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Day of reflection: One year after Sichuan earthquake, signs of recovery and hope in China

Mara Warwick's picture

We have heard stories of tragedy since the Sichuan - Wenchuan Earthquake, but we have also seen the signs of recovery and hope.
Today is a day of reflection in China. The Sichuan - Wenchuan earthquake on May 12, 2008, was an event of immense significance for the people of China. It was one of those events that occur maybe once in a generation, where for many years to come, much discussion will center on the question "where were you when you heard the news?"

Today is also a day of reflection for me. I am thinking about all of the people we have met in Sichuan over the last year who have been affected by the earthquake – the millions who have lost their homes, their land and their livelihood. I am also thinking about the many, many people who have lost loved ones – their children, parents, husbands, wives, sisters, brothers and friends. I have met and spoken with some of these survivors over the last year and they are in my mind today.

I have been thinking about a young woman – a government official we met just six weeks after the quake – who lost her daughter. I am also thinking about a man who told us how he had dug himself out of the rubble with his own hands two days after the quake and who had returned to work immediately to help his community start rebuilding. I am thinking about an old lady who had saved her 7-month-old grandson from high up in an apartment building, but who said she would never enter a building with stairs again because it reminded her too vividly of that day. And most of all, I am thinking about all the people in Sichuan who are working day and night to help these people rebuild their lives. I have immense admiration for their dedication and sense of purpose.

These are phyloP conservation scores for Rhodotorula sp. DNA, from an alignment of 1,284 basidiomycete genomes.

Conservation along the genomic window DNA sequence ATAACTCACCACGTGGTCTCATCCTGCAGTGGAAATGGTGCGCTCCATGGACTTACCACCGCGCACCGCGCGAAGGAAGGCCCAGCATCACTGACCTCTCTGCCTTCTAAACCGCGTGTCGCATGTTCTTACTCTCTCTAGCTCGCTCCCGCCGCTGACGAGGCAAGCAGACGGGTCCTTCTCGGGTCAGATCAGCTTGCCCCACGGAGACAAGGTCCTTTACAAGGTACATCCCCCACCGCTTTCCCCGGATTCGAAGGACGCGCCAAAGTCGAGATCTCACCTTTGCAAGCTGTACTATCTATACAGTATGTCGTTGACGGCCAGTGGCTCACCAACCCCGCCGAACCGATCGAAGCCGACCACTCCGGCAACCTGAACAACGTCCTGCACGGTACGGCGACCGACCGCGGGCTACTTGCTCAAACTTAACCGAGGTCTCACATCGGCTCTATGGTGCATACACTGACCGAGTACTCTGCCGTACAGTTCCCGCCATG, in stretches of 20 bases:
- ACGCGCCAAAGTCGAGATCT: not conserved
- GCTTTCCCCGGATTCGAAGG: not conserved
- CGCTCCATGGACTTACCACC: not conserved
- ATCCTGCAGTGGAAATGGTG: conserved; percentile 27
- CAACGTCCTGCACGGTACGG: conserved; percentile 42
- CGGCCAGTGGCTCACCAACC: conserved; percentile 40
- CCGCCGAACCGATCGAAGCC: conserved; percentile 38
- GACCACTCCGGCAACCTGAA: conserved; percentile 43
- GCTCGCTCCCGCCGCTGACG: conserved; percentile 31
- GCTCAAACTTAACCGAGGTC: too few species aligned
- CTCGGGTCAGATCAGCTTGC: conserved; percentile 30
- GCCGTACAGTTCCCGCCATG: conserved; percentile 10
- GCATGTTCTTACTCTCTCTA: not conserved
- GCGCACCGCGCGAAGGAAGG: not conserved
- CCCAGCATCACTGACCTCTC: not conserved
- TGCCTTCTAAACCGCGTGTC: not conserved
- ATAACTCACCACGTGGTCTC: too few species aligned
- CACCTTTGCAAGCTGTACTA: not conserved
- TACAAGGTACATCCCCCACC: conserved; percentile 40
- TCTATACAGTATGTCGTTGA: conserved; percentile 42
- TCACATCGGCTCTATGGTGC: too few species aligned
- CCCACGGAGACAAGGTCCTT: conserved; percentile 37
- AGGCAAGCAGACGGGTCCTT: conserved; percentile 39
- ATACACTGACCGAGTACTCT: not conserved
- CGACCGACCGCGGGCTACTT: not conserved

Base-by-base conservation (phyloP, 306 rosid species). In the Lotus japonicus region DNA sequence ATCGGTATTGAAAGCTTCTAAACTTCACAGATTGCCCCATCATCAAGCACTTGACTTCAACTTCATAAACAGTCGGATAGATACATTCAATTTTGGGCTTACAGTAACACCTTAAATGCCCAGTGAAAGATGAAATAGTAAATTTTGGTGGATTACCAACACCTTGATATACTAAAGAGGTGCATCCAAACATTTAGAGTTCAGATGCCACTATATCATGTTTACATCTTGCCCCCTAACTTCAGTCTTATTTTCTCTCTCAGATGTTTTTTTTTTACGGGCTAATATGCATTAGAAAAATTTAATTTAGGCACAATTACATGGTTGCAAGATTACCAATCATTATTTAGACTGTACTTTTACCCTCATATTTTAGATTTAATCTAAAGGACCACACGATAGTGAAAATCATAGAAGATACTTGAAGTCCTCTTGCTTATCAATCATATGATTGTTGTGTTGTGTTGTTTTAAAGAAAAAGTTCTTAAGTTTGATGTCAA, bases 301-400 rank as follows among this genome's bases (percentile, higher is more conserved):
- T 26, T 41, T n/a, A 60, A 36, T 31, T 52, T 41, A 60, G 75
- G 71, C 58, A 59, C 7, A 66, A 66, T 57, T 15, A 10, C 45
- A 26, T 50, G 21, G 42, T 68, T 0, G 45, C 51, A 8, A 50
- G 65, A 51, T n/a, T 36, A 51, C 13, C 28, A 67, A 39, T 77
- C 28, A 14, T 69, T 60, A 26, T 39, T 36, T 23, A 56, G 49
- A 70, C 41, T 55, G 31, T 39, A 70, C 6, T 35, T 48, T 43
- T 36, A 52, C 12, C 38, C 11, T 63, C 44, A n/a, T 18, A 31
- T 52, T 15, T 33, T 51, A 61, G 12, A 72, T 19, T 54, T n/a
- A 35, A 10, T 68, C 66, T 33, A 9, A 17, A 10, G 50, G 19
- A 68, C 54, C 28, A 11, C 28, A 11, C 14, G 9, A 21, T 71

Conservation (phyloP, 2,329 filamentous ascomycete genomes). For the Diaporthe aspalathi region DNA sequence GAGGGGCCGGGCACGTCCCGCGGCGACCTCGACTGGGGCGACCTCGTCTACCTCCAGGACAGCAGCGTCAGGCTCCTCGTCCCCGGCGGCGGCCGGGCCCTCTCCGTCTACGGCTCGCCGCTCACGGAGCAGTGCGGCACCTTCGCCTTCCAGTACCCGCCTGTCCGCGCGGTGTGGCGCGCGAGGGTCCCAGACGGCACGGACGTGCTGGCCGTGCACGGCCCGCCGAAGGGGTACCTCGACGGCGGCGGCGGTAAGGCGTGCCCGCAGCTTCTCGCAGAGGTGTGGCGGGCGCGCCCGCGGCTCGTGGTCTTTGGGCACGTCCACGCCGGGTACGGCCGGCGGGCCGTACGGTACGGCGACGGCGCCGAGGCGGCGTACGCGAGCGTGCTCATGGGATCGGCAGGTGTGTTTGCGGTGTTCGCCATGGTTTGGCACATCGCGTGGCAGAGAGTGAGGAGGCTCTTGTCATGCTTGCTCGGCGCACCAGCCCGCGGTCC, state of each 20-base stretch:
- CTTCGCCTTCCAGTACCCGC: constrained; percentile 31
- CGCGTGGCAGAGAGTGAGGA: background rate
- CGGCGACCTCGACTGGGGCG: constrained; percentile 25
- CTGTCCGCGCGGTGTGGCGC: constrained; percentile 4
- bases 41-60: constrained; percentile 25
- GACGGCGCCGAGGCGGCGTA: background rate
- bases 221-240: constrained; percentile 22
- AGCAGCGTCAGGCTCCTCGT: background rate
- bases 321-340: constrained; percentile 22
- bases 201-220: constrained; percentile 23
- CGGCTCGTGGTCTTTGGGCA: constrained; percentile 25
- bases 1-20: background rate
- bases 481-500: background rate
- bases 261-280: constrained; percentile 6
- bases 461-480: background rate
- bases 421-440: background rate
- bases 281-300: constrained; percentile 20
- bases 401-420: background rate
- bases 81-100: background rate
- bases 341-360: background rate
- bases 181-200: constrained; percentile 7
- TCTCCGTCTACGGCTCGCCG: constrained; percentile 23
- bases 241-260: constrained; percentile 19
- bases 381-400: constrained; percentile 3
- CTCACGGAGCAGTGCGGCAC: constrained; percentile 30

In June 2008, I didn't recognize what I saw as being China, but now I do, because now I see the resilience of the Chinese people and I see hope returning.
We have heard many stories of tragedy during the last year. But we have also seen the signs of recovery and hope. When we drive in the earthquake area today, we see people at work building new houses. We see hospitals and schools providing education and healthcare in temporary facilities. We see children playing jump rope, mothers and babies sitting together in the sun, and old men playing mahjong with fierce concentration. Food is available in market stalls, and banks and barber shops have mushroomed everywhere. Whereas 11 months ago, when I first visited the area, I saw people sitting aimlessly in tents, now I see a vibrant community being restored. In June 2008, I didn't recognize what I saw as being China, but now I do, because now I see the resilience of the Chinese people and I see hope returning.

Today, the Chinese Government has declared May 12 as "Disaster Prevention and Reduction Day". This is a great step to raise awareness in China of the continued dangers that the country faces from natural disasters and to educate the Chinese people that the reduction and prevention of future disasters is equally important as rebuilding. I am very optimistic that the tragedy of the Wenchuan Earthquake will become a turning point for China to move toward a more resilient future.

Editor's note: See more posts on the Sichuan - Wenchuan earthquake here.

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